Take the 2-minute tour ×
Stack Overflow is a question and answer site for professional and enthusiast programmers. It's 100% free, no registration required.

I'm having trouble parsing utf8 characters into Text when deriving a Read instance. For example, when I run the following in ghci...

> import Data.Text
> data Message = Message Text deriving (Read, Show)
> read ("Message \"→\"") :: Message
Message "\8594"

Can I do anything to keep my text inside Message utf-8 encoded? I.e. The result should be...

Message "→"

(P.S. I already receive my serialized messages as Text, but currently need to unpack to a String in order to call read. I'd love to avoid this...)

EDIT: Ah sorry, answers rightly point out that it's show not read which converts to "\8594" - is there a way to show and convert back to Text again without the backslash encoding?

share|improve this question
    
Personal pet peeve: \ is a backslash, and / is a forward slash, or just a slash. I went ahead and edited your question to fix this. –  Antal S-Z Sep 11 '12 at 20:47

1 Answer 1

up vote 4 down vote accepted

To the best of my knowledge, the internal encoding used by Text (which is actually UTF-16) is consistent and not exposed directly. If you want UTF-8, you can decode/encode a Text value as appropriate. Similarly, it doesn't make sense to talk about an encoding for String, because that's just a list of Char, where each Char is a unicode code point.

Most likely, it's only the Show instance for Text displaying things differently here.

Also, keep in mind that (by consistent convention in standard libraries) read and show are expected to behave as (de-)serialization functions, with a "serialized" format that, interpreted as a Haskell expression, describes a value equivalent to the one being (de-)serialized. As such, the slash encoding with ASCII text is often preferred for being widely supported and unambiguous. If you want to display a Text value with the actual code points, show isn't what you want.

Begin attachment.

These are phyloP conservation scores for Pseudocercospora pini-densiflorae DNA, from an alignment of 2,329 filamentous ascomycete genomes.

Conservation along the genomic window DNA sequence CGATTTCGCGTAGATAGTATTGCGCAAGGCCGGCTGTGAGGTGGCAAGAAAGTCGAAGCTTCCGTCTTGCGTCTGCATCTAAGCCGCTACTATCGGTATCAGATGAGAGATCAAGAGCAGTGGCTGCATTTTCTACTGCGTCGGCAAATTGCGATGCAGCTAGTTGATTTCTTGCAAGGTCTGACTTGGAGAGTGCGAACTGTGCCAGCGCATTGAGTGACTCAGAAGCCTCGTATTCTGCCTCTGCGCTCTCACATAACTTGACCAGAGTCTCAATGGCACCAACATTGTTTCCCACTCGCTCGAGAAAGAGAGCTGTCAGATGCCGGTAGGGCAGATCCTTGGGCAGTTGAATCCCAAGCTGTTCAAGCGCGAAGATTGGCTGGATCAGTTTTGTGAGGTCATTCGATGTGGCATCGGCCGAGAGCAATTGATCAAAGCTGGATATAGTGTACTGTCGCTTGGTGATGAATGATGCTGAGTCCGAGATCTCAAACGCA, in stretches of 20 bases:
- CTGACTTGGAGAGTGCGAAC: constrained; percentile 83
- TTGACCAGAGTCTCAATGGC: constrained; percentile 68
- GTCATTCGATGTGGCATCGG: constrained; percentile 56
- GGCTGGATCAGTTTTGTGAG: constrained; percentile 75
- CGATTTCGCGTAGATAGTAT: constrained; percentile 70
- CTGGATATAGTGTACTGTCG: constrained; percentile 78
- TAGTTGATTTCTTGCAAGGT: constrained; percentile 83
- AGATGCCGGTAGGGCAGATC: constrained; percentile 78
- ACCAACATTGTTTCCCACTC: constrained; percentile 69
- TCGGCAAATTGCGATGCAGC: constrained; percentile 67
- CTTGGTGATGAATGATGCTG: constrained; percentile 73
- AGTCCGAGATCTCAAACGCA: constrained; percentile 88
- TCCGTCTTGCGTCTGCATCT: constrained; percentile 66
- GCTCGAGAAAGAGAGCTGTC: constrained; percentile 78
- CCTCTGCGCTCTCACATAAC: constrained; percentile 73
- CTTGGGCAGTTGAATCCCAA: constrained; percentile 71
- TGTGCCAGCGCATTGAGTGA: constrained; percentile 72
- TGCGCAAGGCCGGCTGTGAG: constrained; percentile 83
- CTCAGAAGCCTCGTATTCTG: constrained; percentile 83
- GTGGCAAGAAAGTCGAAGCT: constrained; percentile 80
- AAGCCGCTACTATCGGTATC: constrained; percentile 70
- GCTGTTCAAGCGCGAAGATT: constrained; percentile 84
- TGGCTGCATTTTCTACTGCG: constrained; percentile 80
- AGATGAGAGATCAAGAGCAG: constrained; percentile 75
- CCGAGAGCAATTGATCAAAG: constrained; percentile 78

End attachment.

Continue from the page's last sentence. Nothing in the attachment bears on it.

I'm not entirely clear on what you want to do with the Text--using show directly is exactly what you're trying to avoid. If you want to display text in a terminal window that's going to dictate the encoding, and you want the stuff defined in Data.Text.IO. If you need to convert to a specific encoding for whatever other reason, Data.Text.Encoding will give you an encoded ByteString (emphasis on "byte", not "string"--a ByteString is a sequence of raw bytes, not a string of characters).

If you just want to convert from Text to String and back to Text... what's wrong with the slash encoding? show is not really intended for pretty-printing output for users to read, despite many people's initial expectations otherwise.

share|improve this answer
    
Oh you know, I'm using show/read to serialize/deserialize ADT's that deserialize again in JavaScript using github.com/rehno-lindeque/adt.js. However, you're quite right - I don't know what I'm thinking. Should be parsing the output of show directly to be as compatible as possible. –  Rehno Lindeque Sep 11 '12 at 20:56
    
@RehnoLindeque: Yeah, working with the default show instance sounds like the least hassle to me, especially if your real goal is a form of interop (and that library does sound pretty neat, btw). –  C. A. McCann Sep 11 '12 at 21:02
    
Thanks :) Yeah, wish I had more time to really clean it up... I'll do as suggested! –  Rehno Lindeque Sep 11 '12 at 21:05

Your Answer

 
discard

By posting your answer, you agree to the privacy policy and terms of service.

Not the answer you're looking for? Browse other questions tagged or ask your own question.